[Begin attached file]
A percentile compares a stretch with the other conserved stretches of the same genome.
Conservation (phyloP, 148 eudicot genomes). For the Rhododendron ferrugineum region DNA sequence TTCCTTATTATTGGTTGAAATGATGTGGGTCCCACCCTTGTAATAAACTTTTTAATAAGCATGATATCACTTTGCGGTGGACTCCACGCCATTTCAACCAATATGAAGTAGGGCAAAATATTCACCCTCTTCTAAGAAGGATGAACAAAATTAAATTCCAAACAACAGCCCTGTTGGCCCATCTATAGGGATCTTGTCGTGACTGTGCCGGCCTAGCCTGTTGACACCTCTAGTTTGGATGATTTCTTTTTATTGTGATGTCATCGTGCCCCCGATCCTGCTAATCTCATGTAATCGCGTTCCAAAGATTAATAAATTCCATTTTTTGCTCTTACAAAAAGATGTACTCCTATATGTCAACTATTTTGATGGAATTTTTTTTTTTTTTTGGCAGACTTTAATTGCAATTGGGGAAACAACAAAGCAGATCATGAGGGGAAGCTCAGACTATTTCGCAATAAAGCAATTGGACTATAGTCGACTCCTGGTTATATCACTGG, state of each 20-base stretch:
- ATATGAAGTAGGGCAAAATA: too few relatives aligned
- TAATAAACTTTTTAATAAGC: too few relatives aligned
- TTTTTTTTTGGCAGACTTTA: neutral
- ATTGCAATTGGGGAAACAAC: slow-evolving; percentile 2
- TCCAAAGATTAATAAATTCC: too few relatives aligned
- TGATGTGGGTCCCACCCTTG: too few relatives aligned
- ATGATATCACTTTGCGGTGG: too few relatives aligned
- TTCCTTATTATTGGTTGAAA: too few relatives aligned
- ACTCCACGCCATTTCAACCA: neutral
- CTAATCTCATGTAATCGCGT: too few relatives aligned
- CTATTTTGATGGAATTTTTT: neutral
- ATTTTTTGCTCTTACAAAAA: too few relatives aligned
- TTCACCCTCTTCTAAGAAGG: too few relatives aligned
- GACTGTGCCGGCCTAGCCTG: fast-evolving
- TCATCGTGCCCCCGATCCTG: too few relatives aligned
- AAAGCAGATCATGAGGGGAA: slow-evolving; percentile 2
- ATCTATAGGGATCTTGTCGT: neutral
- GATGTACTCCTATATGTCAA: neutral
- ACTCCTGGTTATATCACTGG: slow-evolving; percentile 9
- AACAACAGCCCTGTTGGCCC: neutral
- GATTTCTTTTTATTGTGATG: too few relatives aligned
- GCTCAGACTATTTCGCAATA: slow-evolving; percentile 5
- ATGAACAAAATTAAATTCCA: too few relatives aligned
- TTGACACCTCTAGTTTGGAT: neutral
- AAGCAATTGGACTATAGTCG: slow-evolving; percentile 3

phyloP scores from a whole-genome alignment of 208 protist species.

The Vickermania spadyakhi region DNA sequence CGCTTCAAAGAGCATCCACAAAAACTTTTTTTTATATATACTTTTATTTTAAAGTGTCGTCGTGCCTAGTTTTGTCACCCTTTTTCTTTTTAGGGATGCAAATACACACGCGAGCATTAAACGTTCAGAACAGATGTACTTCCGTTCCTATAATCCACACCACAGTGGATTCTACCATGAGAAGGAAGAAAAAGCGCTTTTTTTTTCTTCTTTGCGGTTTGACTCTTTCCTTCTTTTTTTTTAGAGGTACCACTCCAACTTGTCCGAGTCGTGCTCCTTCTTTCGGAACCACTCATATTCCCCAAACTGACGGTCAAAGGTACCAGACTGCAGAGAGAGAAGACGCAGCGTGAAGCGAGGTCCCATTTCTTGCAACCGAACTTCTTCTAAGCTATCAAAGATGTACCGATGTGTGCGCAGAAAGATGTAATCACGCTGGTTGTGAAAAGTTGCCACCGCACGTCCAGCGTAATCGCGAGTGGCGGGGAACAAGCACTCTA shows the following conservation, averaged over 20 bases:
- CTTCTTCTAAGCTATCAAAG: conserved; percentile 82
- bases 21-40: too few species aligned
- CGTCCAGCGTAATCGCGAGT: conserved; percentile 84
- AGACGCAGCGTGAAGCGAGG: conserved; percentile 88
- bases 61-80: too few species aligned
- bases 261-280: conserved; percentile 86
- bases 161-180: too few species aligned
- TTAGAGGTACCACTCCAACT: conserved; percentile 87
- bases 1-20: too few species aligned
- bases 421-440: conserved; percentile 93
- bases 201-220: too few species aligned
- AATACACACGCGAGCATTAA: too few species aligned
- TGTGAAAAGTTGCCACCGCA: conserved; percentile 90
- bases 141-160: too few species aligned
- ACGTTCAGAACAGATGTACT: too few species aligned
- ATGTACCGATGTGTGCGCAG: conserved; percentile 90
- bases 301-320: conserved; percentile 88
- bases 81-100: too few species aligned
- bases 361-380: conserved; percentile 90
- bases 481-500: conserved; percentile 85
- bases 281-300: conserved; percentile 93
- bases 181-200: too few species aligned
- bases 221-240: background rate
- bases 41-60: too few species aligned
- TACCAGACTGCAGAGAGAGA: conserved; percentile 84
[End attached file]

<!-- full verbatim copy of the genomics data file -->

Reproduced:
A percentile compares a stretch with the other conserved stretches of the same genome.
Conservation (phyloP, 148 eudicot genomes). For the Rhododendron ferrugineum region DNA sequence TTCCTTATTATTGGTTGAAATGATGTGGGTCCCACCCTTGTAATAAACTTTTTAATAAGCATGATATCACTTTGCGGTGGACTCCACGCCATTTCAACCAATATGAAGTAGGGCAAAATATTCACCCTCTTCTAAGAAGGATGAACAAAATTAAATTCCAAACAACAGCCCTGTTGGCCCATCTATAGGGATCTTGTCGTGACTGTGCCGGCCTAGCCTGTTGACACCTCTAGTTTGGATGATTTCTTTTTATTGTGATGTCATCGTGCCCCCGATCCTGCTAATCTCATGTAATCGCGTTCCAAAGATTAATAAATTCCATTTTTTGCTCTTACAAAAAGATGTACTCCTATATGTCAACTATTTTGATGGAATTTTTTTTTTTTTTTGGCAGACTTTAATTGCAATTGGGGAAACAACAAAGCAGATCATGAGGGGAAGCTCAGACTATTTCGCAATAAAGCAATTGGACTATAGTCGACTCCTGGTTATATCACTGG, state of each 20-base stretch:
- ATATGAAGTAGGGCAAAATA: too few relatives aligned
- TAATAAACTTTTTAATAAGC: too few relatives aligned
- TTTTTTTTTGGCAGACTTTA: neutral
- ATTGCAATTGGGGAAACAAC: slow-evolving; percentile 2
- TCCAAAGATTAATAAATTCC: too few relatives aligned
- TGATGTGGGTCCCACCCTTG: too few relatives aligned
- ATGATATCACTTTGCGGTGG: too few relatives aligned
- TTCCTTATTATTGGTTGAAA: too few relatives aligned
- ACTCCACGCCATTTCAACCA: neutral
- CTAATCTCATGTAATCGCGT: too few relatives aligned
- CTATTTTGATGGAATTTTTT: neutral
- ATTTTTTGCTCTTACAAAAA: too few relatives aligned
- TTCACCCTCTTCTAAGAAGG: too few relatives aligned
- GACTGTGCCGGCCTAGCCTG: fast-evolving
- TCATCGTGCCCCCGATCCTG: too few relatives aligned
- AAAGCAGATCATGAGGGGAA: slow-evolving; percentile 2
- ATCTATAGGGATCTTGTCGT: neutral
- GATGTACTCCTATATGTCAA: neutral
- ACTCCTGGTTATATCACTGG: slow-evolving; percentile 9
- AACAACAGCCCTGTTGGCCC: neutral
- GATTTCTTTTTATTGTGATG: too few relatives aligned
- GCTCAGACTATTTCGCAATA: slow-evolving; percentile 5
- ATGAACAAAATTAAATTCCA: too few relatives aligned
- TTGACACCTCTAGTTTGGAT: neutral
- AAGCAATTGGACTATAGTCG: slow-evolving; percentile 3

phyloP scores from a whole-genome alignment of 208 protist species.

The Vickermania spadyakhi region DNA sequence CGCTTCAAAGAGCATCCACAAAAACTTTTTTTTATATATACTTTTATTTTAAAGTGTCGTCGTGCCTAGTTTTGTCACCCTTTTTCTTTTTAGGGATGCAAATACACACGCGAGCATTAAACGTTCAGAACAGATGTACTTCCGTTCCTATAATCCACACCACAGTGGATTCTACCATGAGAAGGAAGAAAAAGCGCTTTTTTTTTCTTCTTTGCGGTTTGACTCTTTCCTTCTTTTTTTTTAGAGGTACCACTCCAACTTGTCCGAGTCGTGCTCCTTCTTTCGGAACCACTCATATTCCCCAAACTGACGGTCAAAGGTACCAGACTGCAGAGAGAGAAGACGCAGCGTGAAGCGAGGTCCCATTTCTTGCAACCGAACTTCTTCTAAGCTATCAAAGATGTACCGATGTGTGCGCAGAAAGATGTAATCACGCTGGTTGTGAAAAGTTGCCACCGCACGTCCAGCGTAATCGCGAGTGGCGGGGAACAAGCACTCTA shows the following conservation, averaged over 20 bases:
- CTTCTTCTAAGCTATCAAAG: conserved; percentile 82
- bases 21-40: too few species aligned
- CGTCCAGCGTAATCGCGAGT: conserved; percentile 84
- AGACGCAGCGTGAAGCGAGG: conserved; percentile 88
- bases 61-80: too few species aligned
- bases 261-280: conserved; percentile 86
- bases 161-180: too few species aligned
- TTAGAGGTACCACTCCAACT: conserved; percentile 87
- bases 1-20: too few species aligned
- bases 421-440: conserved; percentile 93
- bases 201-220: too few species aligned
- AATACACACGCGAGCATTAA: too few species aligned
- TGTGAAAAGTTGCCACCGCA: conserved; percentile 90
- bases 141-160: too few species aligned
- ACGTTCAGAACAGATGTACT: too few species aligned
- ATGTACCGATGTGTGCGCAG: conserved; percentile 90
- bases 301-320: conserved; percentile 88
- bases 81-100: too few species aligned
- bases 361-380: conserved; percentile 90
- bases 481-500: conserved; percentile 85
- bases 281-300: conserved; percentile 93
- bases 181-200: too few species aligned
- bases 221-240: background rate
- bases 41-60: too few species aligned
- TACCAGACTGCAGAGAGAGA: conserved; percentile 84